Drayton Bird — I agree about passion- a much overused word. I just have to get excited. Happily I‘m excitable by nature!
When stuck I just leave it alone for a bit. I don‘t sit writing away. Maybe I should.
I am very lucky in three respects. First, I don‘t specialise in anything, so often what applies in one market applies in another. Second, I have been writing and studying for 50 years now; I have a lot of other people‘s ideas in my head! Third, I am interested in practically everything and do have a very large fund of knowledge– this helps, as good messages come from putting together old things in new, unexpected ways.
Daniel Levis – I don‘t know if there is any definitive answer to this question, but it is certainly a very important, and fundamental question I hope you can comment on. Based on your experience and testing, when does it make sense to use a two-step or even multiple step process, versus a single step ―go for the jugular approach‖ in your advertising? When does it make good business sense to try and generate expressions of interest, by offering some kind of a free report or something (in order to gain a lead you can then follow up on), versus driving for the sale? And are there any circumstances where you feel it makes sense to do both with the same piece of copy?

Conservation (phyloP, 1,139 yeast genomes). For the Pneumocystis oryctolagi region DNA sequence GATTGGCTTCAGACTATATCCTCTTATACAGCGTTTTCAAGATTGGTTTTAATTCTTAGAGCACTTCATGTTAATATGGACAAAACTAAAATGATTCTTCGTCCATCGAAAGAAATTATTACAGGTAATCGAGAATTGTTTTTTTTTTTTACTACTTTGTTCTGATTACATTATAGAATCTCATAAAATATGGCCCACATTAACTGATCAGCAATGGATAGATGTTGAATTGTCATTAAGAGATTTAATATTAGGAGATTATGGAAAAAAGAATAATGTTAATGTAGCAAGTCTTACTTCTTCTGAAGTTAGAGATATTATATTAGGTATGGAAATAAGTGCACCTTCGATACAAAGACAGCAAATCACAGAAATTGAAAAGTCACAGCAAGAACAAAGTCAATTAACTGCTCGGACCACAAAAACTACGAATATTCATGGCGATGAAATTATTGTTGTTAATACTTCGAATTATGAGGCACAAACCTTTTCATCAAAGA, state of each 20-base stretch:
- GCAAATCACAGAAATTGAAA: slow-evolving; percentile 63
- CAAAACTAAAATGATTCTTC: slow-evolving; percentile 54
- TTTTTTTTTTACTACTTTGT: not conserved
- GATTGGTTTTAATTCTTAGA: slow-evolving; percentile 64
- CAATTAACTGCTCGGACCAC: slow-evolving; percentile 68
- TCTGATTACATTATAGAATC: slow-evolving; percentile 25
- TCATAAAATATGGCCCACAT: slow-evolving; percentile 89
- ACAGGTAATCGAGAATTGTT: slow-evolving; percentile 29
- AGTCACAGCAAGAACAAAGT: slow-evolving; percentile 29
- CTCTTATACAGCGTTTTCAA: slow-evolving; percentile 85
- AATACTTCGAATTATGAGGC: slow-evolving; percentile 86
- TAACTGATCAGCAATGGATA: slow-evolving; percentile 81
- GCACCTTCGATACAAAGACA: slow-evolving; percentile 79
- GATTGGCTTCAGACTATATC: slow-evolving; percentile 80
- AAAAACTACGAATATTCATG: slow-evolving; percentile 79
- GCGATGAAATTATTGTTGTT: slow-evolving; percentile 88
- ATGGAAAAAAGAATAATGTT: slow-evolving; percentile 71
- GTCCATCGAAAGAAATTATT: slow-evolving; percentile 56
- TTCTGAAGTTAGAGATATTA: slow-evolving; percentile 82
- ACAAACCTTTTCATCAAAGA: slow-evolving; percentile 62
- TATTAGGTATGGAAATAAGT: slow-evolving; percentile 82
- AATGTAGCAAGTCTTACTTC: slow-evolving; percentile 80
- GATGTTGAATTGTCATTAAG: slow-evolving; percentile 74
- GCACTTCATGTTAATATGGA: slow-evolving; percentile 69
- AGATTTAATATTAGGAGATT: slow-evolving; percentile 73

Drayton Bird — This depends, I think, on the price and nature of what you sell.
High price and complexity suggest two or three stages. Low price and simplicity suggest one.
In one of my books I think I suggest you first try stages, then if that works exceptionally well, try one step.
Daniel Levis – I think you would agree with me when I say the voice you use in a given piece of copy is critically important, and it should resonate with the market your sales letter or ad is targeted toward as closely as possible. For example, if you are selling to car racing enthusiasts, the more you use trackside language in your sales copy, the higher your rapport and therefore conversion. So in some ways, you are like an actor getting into character. What methods do you use to get into character quickly and effectively?
Drayton Bird — This point about tone is EXTREMELY important.
Most copy – especially on-line – is written in a tone of manic enthusiasm, richly larded with jargon, half-truths and over- promises.
I can‘t get away with that. Right now I‘m thinking about quite a few things – aimed at quite a few people:
1. Lawyers in Florida to sell printing
2. Prosperous people in England to sell three different retirement-linked products for three different clients
3. Older, less wealthy people in the North of England to sell coach holidays in Europe
4. Anyone in the UK who‘ll buy German Lottery tickets
5. Marketers and firms in 23 countries who might attend or sponsor a residential European training programme next June
6. Individuals and firms who might like an on-line training programme I‘ve been working on for 8 months.
So you see I have to vary tone a lot.
To get into character, I just use my knowledge of human nature that started all those years ago behind my old man‘s bar.
But again, I am lucky. I have worked in 43 countries, am so old and have done so many things (most badly) that I really have met and got to know an astonishing range of people in an amazing number of situations.